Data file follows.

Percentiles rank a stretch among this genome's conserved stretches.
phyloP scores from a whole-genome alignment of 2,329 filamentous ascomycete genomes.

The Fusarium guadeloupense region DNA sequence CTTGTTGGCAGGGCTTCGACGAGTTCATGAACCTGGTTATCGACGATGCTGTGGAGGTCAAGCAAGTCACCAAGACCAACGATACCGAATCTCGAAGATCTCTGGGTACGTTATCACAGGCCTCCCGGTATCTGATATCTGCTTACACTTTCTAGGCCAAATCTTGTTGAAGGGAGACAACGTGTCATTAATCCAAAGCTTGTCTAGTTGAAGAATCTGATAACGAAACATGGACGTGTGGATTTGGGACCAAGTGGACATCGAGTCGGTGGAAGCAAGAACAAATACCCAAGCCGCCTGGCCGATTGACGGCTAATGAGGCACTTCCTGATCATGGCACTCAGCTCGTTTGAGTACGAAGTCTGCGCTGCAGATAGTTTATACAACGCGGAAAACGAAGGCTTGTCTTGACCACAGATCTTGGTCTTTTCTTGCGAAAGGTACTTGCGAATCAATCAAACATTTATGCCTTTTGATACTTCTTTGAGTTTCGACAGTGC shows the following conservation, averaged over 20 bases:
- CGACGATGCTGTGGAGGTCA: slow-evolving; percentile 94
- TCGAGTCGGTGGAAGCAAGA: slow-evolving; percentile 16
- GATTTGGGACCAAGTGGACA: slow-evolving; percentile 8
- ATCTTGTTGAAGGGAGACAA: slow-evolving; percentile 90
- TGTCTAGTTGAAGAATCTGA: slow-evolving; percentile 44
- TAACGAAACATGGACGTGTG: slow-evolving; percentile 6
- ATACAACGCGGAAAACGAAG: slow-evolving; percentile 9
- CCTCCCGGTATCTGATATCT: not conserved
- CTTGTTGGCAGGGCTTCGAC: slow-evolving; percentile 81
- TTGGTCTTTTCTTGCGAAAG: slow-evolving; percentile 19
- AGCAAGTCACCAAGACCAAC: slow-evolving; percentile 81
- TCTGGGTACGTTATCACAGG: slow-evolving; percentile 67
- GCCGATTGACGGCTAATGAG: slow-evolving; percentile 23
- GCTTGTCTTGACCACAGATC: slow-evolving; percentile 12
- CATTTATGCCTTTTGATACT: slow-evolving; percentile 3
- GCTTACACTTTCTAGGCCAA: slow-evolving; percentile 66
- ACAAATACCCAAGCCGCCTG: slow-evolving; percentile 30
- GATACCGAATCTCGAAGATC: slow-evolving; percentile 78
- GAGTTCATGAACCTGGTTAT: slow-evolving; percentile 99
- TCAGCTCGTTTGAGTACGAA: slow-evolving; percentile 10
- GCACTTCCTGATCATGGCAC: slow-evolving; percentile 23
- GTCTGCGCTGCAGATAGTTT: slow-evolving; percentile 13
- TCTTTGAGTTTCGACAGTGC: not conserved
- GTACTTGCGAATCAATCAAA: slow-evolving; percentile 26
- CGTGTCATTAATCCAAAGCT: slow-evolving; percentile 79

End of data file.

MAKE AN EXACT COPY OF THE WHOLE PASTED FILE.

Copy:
Percentiles rank a stretch among this genome's conserved stretches.
phyloP scores from a whole-genome alignment of 2,329 filamentous ascomycete genomes.

The Fusarium guadeloupense region DNA sequence CTTGTTGGCAGGGCTTCGACGAGTTCATGAACCTGGTTATCGACGATGCTGTGGAGGTCAAGCAAGTCACCAAGACCAACGATACCGAATCTCGAAGATCTCTGGGTACGTTATCACAGGCCTCCCGGTATCTGATATCTGCTTACACTTTCTAGGCCAAATCTTGTTGAAGGGAGACAACGTGTCATTAATCCAAAGCTTGTCTAGTTGAAGAATCTGATAACGAAACATGGACGTGTGGATTTGGGACCAAGTGGACATCGAGTCGGTGGAAGCAAGAACAAATACCCAAGCCGCCTGGCCGATTGACGGCTAATGAGGCACTTCCTGATCATGGCACTCAGCTCGTTTGAGTACGAAGTCTGCGCTGCAGATAGTTTATACAACGCGGAAAACGAAGGCTTGTCTTGACCACAGATCTTGGTCTTTTCTTGCGAAAGGTACTTGCGAATCAATCAAACATTTATGCCTTTTGATACTTCTTTGAGTTTCGACAGTGC shows the following conservation, averaged over 20 bases:
- CGACGATGCTGTGGAGGTCA: slow-evolving; percentile 94
- TCGAGTCGGTGGAAGCAAGA: slow-evolving; percentile 16
- GATTTGGGACCAAGTGGACA: slow-evolving; percentile 8
- ATCTTGTTGAAGGGAGACAA: slow-evolving; percentile 90
- TGTCTAGTTGAAGAATCTGA: slow-evolving; percentile 44
- TAACGAAACATGGACGTGTG: slow-evolving; percentile 6
- ATACAACGCGGAAAACGAAG: slow-evolving; percentile 9
- CCTCCCGGTATCTGATATCT: not conserved
- CTTGTTGGCAGGGCTTCGAC: slow-evolving; percentile 81
- TTGGTCTTTTCTTGCGAAAG: slow-evolving; percentile 19
- AGCAAGTCACCAAGACCAAC: slow-evolving; percentile 81
- TCTGGGTACGTTATCACAGG: slow-evolving; percentile 67
- GCCGATTGACGGCTAATGAG: slow-evolving; percentile 23
- GCTTGTCTTGACCACAGATC: slow-evolving; percentile 12
- CATTTATGCCTTTTGATACT: slow-evolving; percentile 3
- GCTTACACTTTCTAGGCCAA: slow-evolving; percentile 66
- ACAAATACCCAAGCCGCCTG: slow-evolving; percentile 30
- GATACCGAATCTCGAAGATC: slow-evolving; percentile 78
- GAGTTCATGAACCTGGTTAT: slow-evolving; percentile 99
- TCAGCTCGTTTGAGTACGAA: slow-evolving; percentile 10
- GCACTTCCTGATCATGGCAC: slow-evolving; percentile 23
- GTCTGCGCTGCAGATAGTTT: slow-evolving; percentile 13
- TCTTTGAGTTTCGACAGTGC: not conserved
- GTACTTGCGAATCAATCAAA: slow-evolving; percentile 26
- CGTGTCATTAATCCAAAGCT: slow-evolving; percentile 79